Paul McCartney has reminisced about cooking alongside his late wife Linda, saying he "quite liked chopping the onions, I liked the idea of sparing Linda the tears".
The 79-year-old and Linda were vegetarians for most of their 29-year marriage and the singer remains a passionate supporter of vegetarianism.
Alongside daughters Mary and Stella, he has written a cookbook featuring updated versions of Linda's plant-based recipes plus the dishes the McCartney family now eat at home.
Linda, who died of breast cancer in 1998 aged 56, was a celebrated photographer who was voted US Female Photographer of the Year in 1967.
A year later she became the first female photographer to have her work - a picture of Eric Clapton - featured on the cover of Rolling Stone magazine.
Recalling how they used to cook together, Paul said: "I would always volunteer, because we were very close and I was often in the kitchen by her side. I would say, 'Anything you'd like me to do?'
"And one thing I didn't mind doing was chopping the onions - even though it made me very emotional... I'd even cry sometimes!
"I quite liked chopping the onions, I liked the idea of sparing Linda the tears."
He added: "Generally speaking, I wasn't a bad cook. But she was so much better that I only did the occasional meal. I did a good breakfast - I would use a lot of fruit, peel the mango and cut it all up, slice the melon and deseed it, and make it all nice on the plate.
"But she was definitely the main cook: the 'Cook of the House'."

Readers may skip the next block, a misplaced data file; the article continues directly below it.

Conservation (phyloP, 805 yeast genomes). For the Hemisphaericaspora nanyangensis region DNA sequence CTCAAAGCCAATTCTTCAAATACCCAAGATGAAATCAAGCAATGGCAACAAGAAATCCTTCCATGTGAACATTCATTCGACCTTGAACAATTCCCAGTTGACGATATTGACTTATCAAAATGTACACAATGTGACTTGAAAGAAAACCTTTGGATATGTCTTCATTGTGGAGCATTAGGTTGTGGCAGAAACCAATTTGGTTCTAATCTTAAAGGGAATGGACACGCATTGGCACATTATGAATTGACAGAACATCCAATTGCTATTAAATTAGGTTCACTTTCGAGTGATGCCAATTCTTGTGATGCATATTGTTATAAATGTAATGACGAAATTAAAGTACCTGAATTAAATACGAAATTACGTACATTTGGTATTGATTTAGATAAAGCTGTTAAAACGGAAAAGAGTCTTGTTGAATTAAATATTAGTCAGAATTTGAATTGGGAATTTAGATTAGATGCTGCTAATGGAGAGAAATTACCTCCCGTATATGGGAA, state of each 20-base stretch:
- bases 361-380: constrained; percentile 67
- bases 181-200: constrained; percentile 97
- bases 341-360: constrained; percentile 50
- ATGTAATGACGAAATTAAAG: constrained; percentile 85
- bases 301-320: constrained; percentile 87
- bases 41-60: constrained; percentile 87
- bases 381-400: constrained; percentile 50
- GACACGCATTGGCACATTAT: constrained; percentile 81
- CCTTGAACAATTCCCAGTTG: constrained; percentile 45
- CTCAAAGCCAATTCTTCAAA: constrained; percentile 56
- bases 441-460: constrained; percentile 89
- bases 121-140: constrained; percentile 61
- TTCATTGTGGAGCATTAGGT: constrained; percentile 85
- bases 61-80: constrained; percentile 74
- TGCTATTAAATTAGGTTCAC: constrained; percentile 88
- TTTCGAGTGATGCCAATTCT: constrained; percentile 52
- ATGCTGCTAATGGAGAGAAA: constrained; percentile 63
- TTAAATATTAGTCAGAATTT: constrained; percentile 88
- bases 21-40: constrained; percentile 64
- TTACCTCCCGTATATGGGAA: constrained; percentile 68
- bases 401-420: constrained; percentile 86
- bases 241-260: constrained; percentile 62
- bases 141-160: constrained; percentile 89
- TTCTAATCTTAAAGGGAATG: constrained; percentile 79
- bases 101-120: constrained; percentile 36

Paul said it had been a mutual decision between him and Linda to try vegetarianism in 1975.
He said: "It was a joint decision, definitely. We were both quite happy eating meat, because she was a great cook, and we didn't really think about it until we were on the farm one day eating a lamb dinner and both realised that the lambs outside were what we were eating. We didn't like that.
"We said, 'Shall we try going vegetarian?' And actually, it was a very exciting point in our lives, trying to think of what we would have to fill the hole in the middle of the plate.
"Now of course, it's really not difficult at all. You just go down the shops and most places will have great veggie options. It was a joint decision and we never looked back. It was a great thing to do, and it turned out we became part of a vegetarian revolution."
The veteran rocker said that at first it was "very difficult" to find vegetarian food in restaurants.
He added: "Once, Linda and I went to dinner with her dad who was visiting London from New York, and he took us to a very posh hotel and we explained we were vegetarian.
"The guy serving us was totally puzzled and didn't look too happy at all, and then brought out a plate of steamed vegetables, which we weren't too happy with either!"
McCartney launched Meat Free Monday, which encourages people to go without meat once a week, with daughters Mary and Stella in 2009.
Since then the charity has worked in schools, universities, restaurants and businesses, and made an appeal at the EU Parliament and published a cookbook.